Aysha A. Hidayatullah offers the first comprehensive examination of contemporary feminist Qur'anic interpretation, exploring its dynamic challenges to Islamic tradition and contemporary Muslim views of the Qur'an. She analyzes major feminist readings of the Qur'an beginning in the latetwentieth century, synthesizing their common concepts and methods and revealing their vital part in the development of the nascent field of Qur'anic tafsir (exegesis). Hidayatullah contributes her own critical assessment of feminist ''impasses'' in the Qur'anic text and the field's appeals to the principles of equality and justice. She expands these observations into a radical critique of feminist approaches to the Qur'an, arguing that the feminist exegeticalendeavor has reached a point of irresolvable contradiction by making claims about the Qur'an that are not fully supported by the text. Hidayatullah outlines major challenges to the authority of feminist interpretations of the Qur'an and interrogates the feminist premises on which they have relied,questioning the viability of current strands of feminist Qur'anic interpretation and proposing a major revision of its exegetical positions. An innovative work of Muslim feminist theology, this volume offers an essential contribution to conversations about feminist tafsir and asking bold questions at the ''edge'' of Qur'anic interpretation.
Islam has long been a part of the West in terms of religion, culture, politics and society. Discussing this interaction from al-Andalus to the present, this Handbook explores the influence Islam has had, and continues to exert; particularly its impact on host societies, culture and politics. Highlighting specific themes and topics in history and culture, chapters cover: European paradigms Muslims in the Americas Cultural interactions Islamic cultural contributions to the Western world Western contributions to Islam Providing a sound historical background, from which a nuanced overview of Islam and Western society can be built, the Routledge Handbook of Islam in the West brings to the fore specific themes and topics that have generated both reciprocal influence, and conflict. Presenting readers with a range of perspectives from scholars based in Europe, the US, and the Middle East, this Handbook challenges perceptions on both western and Muslim sides and will be an invaluable resource for policymakers and academics with an interest in the History of Islam, Religion and the contemporary relationship between Islam and the West.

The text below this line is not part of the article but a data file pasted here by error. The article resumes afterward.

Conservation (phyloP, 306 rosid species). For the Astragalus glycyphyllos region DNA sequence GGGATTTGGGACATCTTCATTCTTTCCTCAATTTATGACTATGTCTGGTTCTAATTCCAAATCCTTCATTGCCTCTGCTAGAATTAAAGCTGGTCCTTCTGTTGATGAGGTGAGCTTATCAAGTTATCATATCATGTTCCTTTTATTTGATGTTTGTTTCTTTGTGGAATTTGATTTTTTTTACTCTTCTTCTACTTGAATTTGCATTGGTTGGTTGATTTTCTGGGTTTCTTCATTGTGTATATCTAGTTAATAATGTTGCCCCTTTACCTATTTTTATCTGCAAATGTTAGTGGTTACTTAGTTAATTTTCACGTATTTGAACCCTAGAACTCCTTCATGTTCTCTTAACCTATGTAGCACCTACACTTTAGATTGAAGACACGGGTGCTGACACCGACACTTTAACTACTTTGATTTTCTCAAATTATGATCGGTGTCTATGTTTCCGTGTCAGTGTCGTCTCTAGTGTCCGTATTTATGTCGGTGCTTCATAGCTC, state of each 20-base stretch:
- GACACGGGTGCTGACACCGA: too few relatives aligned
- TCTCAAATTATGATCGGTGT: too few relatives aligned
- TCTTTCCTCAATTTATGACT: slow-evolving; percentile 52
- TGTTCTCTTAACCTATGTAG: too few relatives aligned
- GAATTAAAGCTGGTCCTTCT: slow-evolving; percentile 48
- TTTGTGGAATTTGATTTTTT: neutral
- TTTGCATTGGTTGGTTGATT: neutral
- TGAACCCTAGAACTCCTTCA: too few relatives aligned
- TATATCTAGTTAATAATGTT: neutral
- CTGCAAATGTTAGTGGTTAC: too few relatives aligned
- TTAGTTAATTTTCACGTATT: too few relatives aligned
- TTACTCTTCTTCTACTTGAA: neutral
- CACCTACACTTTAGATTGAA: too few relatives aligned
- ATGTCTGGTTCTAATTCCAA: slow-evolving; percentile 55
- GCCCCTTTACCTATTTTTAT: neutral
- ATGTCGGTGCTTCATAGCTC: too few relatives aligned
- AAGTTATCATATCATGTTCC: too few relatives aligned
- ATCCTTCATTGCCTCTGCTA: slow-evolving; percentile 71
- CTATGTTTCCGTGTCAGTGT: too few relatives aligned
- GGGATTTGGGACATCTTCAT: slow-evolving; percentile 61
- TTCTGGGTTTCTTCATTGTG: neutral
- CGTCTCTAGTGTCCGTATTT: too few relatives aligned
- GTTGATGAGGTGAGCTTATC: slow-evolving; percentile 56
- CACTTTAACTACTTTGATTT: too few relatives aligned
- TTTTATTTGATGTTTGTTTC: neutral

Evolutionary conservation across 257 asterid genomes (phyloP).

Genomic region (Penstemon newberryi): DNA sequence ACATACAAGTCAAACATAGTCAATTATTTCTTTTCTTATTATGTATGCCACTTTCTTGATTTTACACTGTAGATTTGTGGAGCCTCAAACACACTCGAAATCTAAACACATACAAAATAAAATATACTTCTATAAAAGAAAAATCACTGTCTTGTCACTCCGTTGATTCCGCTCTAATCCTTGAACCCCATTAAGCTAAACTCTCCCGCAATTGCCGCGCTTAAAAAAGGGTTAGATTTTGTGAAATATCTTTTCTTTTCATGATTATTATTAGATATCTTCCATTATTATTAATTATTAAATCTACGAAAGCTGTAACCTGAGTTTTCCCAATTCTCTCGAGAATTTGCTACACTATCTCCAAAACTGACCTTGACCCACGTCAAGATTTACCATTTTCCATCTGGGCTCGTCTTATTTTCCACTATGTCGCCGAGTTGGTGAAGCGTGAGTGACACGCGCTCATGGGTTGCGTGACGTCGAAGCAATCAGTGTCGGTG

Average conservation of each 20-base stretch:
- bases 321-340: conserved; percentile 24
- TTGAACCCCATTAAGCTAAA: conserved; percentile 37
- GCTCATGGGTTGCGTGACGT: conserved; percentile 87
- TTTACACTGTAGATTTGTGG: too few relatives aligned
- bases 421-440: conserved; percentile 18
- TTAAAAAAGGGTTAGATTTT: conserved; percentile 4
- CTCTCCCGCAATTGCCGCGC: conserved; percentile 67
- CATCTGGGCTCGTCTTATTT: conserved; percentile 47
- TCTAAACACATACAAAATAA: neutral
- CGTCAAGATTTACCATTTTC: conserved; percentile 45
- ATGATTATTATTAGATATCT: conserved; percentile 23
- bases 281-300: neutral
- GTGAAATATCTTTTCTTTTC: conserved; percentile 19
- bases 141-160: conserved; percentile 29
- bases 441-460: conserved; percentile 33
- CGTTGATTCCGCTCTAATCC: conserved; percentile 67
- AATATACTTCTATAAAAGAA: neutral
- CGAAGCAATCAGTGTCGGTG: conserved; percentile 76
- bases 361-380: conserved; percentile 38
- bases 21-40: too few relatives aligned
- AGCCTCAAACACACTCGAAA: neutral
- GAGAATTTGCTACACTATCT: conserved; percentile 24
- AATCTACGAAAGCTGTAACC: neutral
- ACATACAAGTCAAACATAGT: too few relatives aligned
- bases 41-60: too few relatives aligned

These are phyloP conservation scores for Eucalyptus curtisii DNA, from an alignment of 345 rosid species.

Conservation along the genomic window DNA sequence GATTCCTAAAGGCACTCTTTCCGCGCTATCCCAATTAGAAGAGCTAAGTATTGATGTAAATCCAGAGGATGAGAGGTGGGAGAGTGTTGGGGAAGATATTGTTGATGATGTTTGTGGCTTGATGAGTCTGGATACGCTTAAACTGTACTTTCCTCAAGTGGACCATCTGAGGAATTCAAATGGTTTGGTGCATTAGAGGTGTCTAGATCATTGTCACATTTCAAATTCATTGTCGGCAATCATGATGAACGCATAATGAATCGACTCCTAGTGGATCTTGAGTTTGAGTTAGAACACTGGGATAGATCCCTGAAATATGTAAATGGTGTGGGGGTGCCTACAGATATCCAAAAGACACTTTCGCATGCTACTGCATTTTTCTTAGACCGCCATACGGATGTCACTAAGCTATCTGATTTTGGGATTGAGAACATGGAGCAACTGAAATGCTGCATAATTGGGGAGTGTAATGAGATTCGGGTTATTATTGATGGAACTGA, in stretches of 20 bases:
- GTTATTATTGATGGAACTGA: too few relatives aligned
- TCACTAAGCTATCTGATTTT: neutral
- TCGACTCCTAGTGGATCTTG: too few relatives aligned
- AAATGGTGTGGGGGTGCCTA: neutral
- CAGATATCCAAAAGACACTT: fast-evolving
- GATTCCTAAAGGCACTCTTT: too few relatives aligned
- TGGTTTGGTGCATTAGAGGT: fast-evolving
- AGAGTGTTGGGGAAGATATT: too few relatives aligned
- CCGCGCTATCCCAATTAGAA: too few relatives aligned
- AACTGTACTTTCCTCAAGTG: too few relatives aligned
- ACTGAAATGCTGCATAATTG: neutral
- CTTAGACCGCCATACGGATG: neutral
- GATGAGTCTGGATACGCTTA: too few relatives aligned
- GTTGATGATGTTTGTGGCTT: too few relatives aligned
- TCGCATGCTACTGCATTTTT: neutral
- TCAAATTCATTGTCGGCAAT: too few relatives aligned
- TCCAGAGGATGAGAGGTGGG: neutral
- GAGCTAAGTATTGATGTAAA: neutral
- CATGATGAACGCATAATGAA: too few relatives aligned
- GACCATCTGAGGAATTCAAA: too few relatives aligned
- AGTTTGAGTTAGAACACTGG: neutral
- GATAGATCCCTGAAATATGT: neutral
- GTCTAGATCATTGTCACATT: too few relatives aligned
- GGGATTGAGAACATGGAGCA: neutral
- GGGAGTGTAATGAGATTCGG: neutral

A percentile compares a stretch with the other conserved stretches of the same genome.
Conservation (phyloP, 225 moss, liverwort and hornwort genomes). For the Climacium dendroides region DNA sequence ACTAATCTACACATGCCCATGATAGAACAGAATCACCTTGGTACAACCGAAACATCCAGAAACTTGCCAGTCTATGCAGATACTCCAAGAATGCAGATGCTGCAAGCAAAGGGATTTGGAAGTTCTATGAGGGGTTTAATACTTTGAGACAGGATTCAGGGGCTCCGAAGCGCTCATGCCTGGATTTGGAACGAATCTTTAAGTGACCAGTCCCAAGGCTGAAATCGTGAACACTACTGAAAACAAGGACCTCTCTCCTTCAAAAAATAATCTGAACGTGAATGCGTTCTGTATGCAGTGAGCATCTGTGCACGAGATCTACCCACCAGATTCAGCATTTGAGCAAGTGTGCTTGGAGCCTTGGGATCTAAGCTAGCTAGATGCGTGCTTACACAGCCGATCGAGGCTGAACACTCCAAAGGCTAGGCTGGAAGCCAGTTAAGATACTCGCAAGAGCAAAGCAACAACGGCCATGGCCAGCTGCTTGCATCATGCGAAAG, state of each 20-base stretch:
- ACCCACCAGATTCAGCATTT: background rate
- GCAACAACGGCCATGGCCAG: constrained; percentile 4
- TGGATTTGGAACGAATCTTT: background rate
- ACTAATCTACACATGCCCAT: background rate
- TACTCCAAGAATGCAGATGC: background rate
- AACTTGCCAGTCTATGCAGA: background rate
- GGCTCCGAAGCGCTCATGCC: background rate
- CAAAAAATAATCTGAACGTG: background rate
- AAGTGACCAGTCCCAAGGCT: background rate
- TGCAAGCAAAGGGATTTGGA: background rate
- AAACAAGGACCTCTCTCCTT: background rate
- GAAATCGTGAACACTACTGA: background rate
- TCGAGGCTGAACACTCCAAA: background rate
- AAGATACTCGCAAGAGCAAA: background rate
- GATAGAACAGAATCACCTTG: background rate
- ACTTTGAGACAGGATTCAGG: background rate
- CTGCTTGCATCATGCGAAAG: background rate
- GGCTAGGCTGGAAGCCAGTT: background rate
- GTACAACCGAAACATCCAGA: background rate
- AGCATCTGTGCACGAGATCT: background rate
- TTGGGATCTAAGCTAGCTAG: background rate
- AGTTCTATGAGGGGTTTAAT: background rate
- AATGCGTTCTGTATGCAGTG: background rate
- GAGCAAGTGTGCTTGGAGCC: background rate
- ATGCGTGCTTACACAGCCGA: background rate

Rereading the Sacred Text from a Woman's Perspective
Author: Amina Wadud
Publisher: Oxford University Press
Category: Social Science
Fourteen centuries of Islamic thought have produced a legacy of interpretive readings of the Qu'ran written almost entirely by men. Now, with Qu'ran and Woman, Amina Wadud provides a first interpretive reading by a woman, a reading which validates the female voice in the Qu'ran and brings it out of the shadows. Muslim progressives have long argued that it is not the religion but patriarchal interpretation and implementation of the Qu'ran that have kept women oppressed. For many, the way to reform is the reexamination and reinterpretation of religious texts. Qu'ran and Woman contributes a gender inclusive reading to one of the most fundamental disciplines in Islamic thought, Qu'ranic exegesis. Wadud breaks down specific texts and key words which have been used to limit women's public and private role, even to justify violence toward Muslim women, revealing that their original meaning and context defy such interpretations. What her analysis clarifies is the lack of gender bias, precedence, or prejudice in the essential language of the Qur'an. Despite much Qu'ranic evidence about the significance of women, gender reform in Muslim society has been stubbornly resisted. Wadud's reading of the Qu'ran confirms women's equality and constitutes legitimate grounds for contesting the unequal treatment that women have experienced historically and continue to experience legally in Muslim communities. The Qu'ran does not prescribe one timeless and unchanging social structure for men and women, Wadud argues lucidly, affirming that the Qu'ran holds greater possibilities for guiding human society to a more fulfilling and productive mutual collaboration between men and women than as yet attained by Muslims or non-Muslims.